Market Liberalism against Democracy

by Henry Farrell on June 22, 2010

“Charlemagne”: writes about European Commission officials.

bq. I would not be astonished if a majority of the [British] public assume that EU officials are primarily motivated by pay, perks and privileges. Actually, from Mr Farage’s point of view, I suspect the truth is still more worrying. EU officials, in my experience, want “more Europe” because they want “more Europe”. … EU officials live in a world in which nationalism is the great evil. … They are often highly educated, in a geeky sort of way … The town’s defining ethos of anti-nationalism is often admirable. EU officials are easy to get on with, and a decent bunch in my experience. But it brings problems: I find a lot of people in this town at best naive about how much integration public opinion will accept, and at worst a bit hostile to democracy. Get a Brussels dinner party onto referendums, and hear people rave about the madness of asking ordinary people their opinions of the European project.

I found this pretty interesting because I was thinking about writing a piece last week about how Charlemagne himself represents a political tendency that is “a bit hostile to democracy.” The occasion of this critique was his “linking”: to a “piece”: that he wrote under his own name before he worked for the _Economist_ which is all about how one _needs_ to have restraints on national level democracies for the European project to work.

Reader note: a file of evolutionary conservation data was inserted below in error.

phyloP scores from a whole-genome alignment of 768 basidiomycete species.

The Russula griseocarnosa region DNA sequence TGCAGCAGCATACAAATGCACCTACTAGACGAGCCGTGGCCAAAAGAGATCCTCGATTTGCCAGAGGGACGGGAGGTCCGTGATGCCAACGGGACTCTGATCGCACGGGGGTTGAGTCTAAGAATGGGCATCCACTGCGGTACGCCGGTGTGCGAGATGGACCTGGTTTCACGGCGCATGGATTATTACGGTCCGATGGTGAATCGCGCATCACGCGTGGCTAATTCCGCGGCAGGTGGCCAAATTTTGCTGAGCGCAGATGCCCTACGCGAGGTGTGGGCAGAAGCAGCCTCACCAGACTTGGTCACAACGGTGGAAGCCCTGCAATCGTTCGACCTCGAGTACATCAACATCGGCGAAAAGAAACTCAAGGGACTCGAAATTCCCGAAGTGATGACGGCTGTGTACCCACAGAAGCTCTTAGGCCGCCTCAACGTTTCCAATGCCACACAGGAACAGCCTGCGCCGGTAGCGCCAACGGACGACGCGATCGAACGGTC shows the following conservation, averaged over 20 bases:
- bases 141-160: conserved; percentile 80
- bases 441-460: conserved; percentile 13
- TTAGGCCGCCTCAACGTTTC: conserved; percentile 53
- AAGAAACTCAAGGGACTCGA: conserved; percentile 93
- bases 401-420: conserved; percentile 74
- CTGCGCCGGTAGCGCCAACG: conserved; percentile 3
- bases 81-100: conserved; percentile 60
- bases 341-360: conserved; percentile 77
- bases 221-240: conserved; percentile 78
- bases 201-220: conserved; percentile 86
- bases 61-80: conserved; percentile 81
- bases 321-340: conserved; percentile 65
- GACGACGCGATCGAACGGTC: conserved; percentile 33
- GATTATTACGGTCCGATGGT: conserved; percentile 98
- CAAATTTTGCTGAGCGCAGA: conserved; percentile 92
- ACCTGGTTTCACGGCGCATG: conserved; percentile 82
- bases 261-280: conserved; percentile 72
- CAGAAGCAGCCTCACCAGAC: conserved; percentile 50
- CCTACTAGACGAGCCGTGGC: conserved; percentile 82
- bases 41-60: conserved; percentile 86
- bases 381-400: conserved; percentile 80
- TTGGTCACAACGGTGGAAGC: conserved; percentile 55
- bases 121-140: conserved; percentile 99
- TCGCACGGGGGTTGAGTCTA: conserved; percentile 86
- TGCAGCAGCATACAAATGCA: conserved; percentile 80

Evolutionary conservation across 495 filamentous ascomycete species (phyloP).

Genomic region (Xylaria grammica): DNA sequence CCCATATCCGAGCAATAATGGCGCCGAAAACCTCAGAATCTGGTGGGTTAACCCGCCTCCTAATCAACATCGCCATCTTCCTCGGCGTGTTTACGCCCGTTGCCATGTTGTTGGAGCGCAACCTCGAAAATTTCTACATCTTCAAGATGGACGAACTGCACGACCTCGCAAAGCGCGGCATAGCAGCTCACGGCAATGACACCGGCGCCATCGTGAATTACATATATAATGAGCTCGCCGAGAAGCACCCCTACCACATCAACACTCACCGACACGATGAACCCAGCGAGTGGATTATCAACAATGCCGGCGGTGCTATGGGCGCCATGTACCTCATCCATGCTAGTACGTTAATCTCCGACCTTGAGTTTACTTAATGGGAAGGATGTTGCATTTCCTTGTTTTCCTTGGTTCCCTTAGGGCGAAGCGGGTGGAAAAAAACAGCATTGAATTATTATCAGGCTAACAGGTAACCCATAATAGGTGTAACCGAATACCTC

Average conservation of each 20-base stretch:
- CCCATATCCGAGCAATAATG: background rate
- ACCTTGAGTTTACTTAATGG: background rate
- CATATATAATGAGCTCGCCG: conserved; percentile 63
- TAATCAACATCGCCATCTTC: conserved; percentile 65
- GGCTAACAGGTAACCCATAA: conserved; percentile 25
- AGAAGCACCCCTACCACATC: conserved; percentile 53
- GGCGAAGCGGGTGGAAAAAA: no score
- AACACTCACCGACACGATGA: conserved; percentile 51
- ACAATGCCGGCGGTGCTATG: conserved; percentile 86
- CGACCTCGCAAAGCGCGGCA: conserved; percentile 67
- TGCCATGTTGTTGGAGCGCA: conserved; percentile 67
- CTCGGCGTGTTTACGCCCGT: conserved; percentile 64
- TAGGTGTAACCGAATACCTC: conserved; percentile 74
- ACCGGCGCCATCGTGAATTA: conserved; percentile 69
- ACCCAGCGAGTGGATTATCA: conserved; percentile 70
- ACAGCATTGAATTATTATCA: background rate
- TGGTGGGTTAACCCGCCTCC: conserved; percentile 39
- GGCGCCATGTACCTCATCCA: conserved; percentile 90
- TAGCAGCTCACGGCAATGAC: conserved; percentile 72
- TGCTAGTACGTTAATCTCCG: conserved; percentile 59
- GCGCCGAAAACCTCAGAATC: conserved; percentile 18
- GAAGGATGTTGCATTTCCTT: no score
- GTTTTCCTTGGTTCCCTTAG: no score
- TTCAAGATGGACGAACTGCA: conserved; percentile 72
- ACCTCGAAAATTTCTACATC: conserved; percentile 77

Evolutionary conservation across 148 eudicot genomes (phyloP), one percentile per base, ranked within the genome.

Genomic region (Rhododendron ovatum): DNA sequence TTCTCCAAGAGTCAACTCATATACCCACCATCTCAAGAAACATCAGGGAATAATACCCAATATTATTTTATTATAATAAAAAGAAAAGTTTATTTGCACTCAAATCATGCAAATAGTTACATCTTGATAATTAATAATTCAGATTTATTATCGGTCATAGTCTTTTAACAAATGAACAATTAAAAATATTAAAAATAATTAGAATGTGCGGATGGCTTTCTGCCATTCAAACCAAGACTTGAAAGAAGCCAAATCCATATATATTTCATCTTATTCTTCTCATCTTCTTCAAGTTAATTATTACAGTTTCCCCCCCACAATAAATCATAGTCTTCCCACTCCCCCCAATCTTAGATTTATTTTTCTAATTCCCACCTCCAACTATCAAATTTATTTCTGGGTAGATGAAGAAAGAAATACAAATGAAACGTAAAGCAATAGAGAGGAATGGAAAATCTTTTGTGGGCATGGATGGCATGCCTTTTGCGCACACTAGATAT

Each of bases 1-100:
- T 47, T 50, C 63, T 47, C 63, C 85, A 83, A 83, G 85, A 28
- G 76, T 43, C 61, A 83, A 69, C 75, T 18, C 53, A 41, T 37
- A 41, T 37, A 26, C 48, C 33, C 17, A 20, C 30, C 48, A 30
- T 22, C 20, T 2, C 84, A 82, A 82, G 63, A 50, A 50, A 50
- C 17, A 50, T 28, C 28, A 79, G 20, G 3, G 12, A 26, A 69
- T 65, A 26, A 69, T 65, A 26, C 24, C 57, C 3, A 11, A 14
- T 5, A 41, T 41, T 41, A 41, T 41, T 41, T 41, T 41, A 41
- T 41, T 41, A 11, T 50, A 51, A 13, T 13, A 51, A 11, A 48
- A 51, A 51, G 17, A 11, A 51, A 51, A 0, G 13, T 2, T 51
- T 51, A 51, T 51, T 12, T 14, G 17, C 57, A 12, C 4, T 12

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Blog recommendation

by Chris Bertram on June 22, 2010

Anyone who has been involved in university adminstration and management, as I have for the past four years (freedom at the end of July!), will know the frustration of reading communications from university leaders (Vice-Chancellors, Presidents, Provosts etc.). There are several flavours: bland corporatespeak, official pronouncements aimed at politicians, implausible (also bland) reassurances aimed at students, parents and alumni, general expressions of commitment to “the highest standards” in research, education etc. When a British VC writes for a national newspaper, expect an illocutionary act aimed at the political class (in times of resource scarcity) rather than a genuine and open engagement with the problems facing higher education. Happily, there is at least one university leader who can write about higher education in a way that’s aimed at thinking adults who might have opinions of their own (which he, in turn, might actually be interested in). Step forward Ferdinand von Prondzynski, President of Dublin City University, Ireland, who has a blog: “A University Diary”: .